The Good, the Bad, and the Truth About Private Mortgage Insurance
Looking into buying a home? Right now is a great time to buy, with low-interest rates and lenders offering loans without requiring a 20% down payment.
With less than 20% down payment, you may be required to pay private mortgage insurance (PMI) to help secure a loan. You may hear many people groan when hearing that term, but in truth, PMI is neither good nor bad. In fact, private mortgage insurance offers numerous overlooked benefits.
Keep reading to discover what PMI actually is and why it’s not as bad as you might think.
What is Private Mortgage Insurance?
PMI is insurance that is often required to obtain specific home loans. For example, if you apply for a conventional mortgage loan and offer less than 20% down payment, you will most likely be required to pay private mortgage insurance.
As the Consumer Financial Protection Bureau (CFPB) notes, private mortgage insurance does not protect you, it protects the lender if you default on your loan.
What PMI does is make homeownership achievable for many people who wouldn’t ordinarily qualify.
Consider this: The current U.S. median home listing price is $226,800. That means a 20% down payment for homes at this price is $45,360. That’s a lot of money for most people, especially first-time buyers, to come up with in order to qualify for a conventional loan.
But with PMI enabled, you could buy a home with a downpayment of only $6,804.
Yes, PMI increases your mortgage payment, but many homeowners find the tradeoff acceptable. That’s because the sizeable down payment is precluding them from getting a home, but they can manage the monthly PMI premiums comfortably.
Three Ways to Pay PMI
Ask your lender what options they offer to pay your PMI. Typically, you have three options:
The most common way to pay private mortgage insurance is through a monthly premium. In this scenario, the annual PMI premium is divided by 12 and added to your monthly mortgage payment.
You can see the monthly premium on your Loan Estimate and Closing Disclosure on the first page of the Projected Payments section.
Another option you have is to make a lump-sum payment at the time of closing. Paying a single premium covers your PMI until your mortgage is no longer active.
Take caution with a single premium payment because if you move or refinance your loan, you may not be eligible for a refund.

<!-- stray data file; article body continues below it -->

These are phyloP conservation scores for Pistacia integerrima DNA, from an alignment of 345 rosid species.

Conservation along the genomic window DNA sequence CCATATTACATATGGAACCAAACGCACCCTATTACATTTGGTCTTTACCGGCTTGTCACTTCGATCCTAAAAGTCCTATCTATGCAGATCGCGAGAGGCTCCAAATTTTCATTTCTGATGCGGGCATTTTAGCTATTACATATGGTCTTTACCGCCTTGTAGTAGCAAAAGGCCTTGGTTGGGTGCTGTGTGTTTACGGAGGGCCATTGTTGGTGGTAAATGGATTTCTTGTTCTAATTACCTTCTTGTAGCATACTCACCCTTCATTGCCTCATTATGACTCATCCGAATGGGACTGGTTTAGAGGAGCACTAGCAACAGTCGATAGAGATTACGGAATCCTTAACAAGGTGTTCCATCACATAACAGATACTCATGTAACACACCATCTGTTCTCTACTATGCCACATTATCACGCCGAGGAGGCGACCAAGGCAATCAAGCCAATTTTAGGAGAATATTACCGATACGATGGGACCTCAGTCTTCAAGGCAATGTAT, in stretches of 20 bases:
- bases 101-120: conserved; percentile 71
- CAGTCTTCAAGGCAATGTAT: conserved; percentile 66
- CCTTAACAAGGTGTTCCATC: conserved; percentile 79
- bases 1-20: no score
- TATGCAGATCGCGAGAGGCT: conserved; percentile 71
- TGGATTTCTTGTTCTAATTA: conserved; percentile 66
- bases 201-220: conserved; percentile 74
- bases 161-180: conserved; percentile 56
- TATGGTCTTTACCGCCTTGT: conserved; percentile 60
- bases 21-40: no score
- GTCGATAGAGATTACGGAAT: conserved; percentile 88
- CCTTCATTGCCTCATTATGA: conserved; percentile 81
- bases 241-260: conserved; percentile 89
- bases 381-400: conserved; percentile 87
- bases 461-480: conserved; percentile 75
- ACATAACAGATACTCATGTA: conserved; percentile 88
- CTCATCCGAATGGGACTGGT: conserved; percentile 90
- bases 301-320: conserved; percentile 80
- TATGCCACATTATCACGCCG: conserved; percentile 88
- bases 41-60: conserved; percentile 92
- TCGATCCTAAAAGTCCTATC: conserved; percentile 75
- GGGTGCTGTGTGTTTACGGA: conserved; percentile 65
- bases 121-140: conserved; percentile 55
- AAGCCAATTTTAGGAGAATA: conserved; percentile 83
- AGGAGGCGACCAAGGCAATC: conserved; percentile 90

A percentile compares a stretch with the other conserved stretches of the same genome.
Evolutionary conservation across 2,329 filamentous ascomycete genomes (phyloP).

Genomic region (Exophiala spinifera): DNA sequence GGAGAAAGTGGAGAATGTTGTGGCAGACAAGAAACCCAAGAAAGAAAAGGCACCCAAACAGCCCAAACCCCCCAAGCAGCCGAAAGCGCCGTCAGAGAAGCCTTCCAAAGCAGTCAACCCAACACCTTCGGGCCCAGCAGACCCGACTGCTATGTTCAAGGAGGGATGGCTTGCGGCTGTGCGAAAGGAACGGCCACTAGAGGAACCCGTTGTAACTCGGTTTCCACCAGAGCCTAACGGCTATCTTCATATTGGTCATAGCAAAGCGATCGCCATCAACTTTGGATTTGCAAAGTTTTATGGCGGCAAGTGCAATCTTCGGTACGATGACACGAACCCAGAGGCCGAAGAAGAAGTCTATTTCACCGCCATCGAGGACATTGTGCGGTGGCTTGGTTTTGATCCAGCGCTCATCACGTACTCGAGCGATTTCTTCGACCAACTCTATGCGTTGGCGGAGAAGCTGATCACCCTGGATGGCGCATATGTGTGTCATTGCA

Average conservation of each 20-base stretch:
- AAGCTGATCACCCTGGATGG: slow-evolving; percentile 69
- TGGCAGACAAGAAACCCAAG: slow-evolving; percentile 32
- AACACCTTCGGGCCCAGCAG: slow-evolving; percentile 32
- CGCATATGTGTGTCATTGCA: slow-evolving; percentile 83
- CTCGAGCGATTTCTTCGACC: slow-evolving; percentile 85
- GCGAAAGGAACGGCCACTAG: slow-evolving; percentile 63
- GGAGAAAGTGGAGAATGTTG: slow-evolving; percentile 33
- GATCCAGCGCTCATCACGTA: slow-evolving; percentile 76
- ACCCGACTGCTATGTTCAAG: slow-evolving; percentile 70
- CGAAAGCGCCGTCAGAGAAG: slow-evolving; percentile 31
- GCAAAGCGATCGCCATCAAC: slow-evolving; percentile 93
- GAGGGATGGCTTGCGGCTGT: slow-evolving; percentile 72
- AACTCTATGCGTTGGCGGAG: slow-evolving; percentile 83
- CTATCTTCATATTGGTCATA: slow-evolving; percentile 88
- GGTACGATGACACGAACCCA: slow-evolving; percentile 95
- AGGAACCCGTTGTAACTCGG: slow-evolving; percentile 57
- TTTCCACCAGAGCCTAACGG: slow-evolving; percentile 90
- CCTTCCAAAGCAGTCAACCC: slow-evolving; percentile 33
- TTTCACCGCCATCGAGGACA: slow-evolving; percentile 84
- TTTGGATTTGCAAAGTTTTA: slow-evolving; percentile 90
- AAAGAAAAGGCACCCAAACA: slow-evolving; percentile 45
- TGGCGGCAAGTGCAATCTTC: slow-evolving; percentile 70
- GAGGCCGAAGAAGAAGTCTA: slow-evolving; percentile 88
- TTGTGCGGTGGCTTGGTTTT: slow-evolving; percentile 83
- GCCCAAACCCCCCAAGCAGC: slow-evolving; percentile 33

Lender-Paid Mortgage Insurance (LPMI)
With lender-paid mortgage insurance, you do not have to pay a monthly PMI payment. However, your mortgage rate will be raised to help cover the additional risk to the lender.
Which option is best for you?
The single premium may be ideal if you are planning to keep your current loan, This is especially true if you think property values are going to remain flat. This option allows you to limit long term costs.
On the other hand, lender-paid mortgage insurance may be preferable to you if you plan on moving or refinancing within the first three years of the loan. This option will require a separate payment, but it will only be a small amount on top of your mortgage.
For most people, though, the monthly premiums are the way to go. The payments are regular and the PMI will be eliminated as you make payments and the property value rises.
Why Is PMI Important?
Probably the biggest benefit of private mortgage insurance is that it allows those with less than a 20% down payment to purchase a home. Without PMI, most buyers without such a substantial down payment would not qualify for a home loan. They would miss out on the opportunity to become homeowners.
Why is 20% the benchmark to avoid having to pay PMI? The answer lies in the event that a borrower defaults on a loan.
When a borrower misses three consecutive payments, the loan goes through the process of default and foreclosure, which can last up to two years. During that time, lenders usually lose 20% of the home’s value. The 20% requirement exists because if a borrower pays anything less than that amount, the lender is at a greater risk.
How Much Does Private Mortgage Insurance Cost?
How much PMI you pay each month can vary depending on your lender the amount of your down payment. For most conventional loans, your PMI premiums are determined from a range of 0.15% to 2% of the loan amount.
For example, let’s say you purchase a home for $200,000. You give the lender a 10% down payment of $20,000. That reduces your loan to $180,000. If your PMI is 1% of the loan amount, then your annual PMI is $1,800 (1% of $180,000) or $150 per month.
How to Cancel Private Mortgage Insurance?
There are two ways to cancel private mortgage insurance.
First, you pay your loan balance down to 78% of the original purchase price for your home.
Second, you can ask the lender for an appraisal or consideration of value (depending on their requirements). If the appraisal concludes that the current home value results in 20% equity, you qualify to stop paying PMI.
By law, lenders must cancel private mortgage insurance if you meet either of the above two requirements.
PMI Makes Home Ownership Possible
The purpose of private mortgage insurance is to allow a buyer to purchase a home with less than 20%. One of the silent benefits is that the cash that is not used for a down payment can be repurposed to cover home improvements or to save for a rainy day.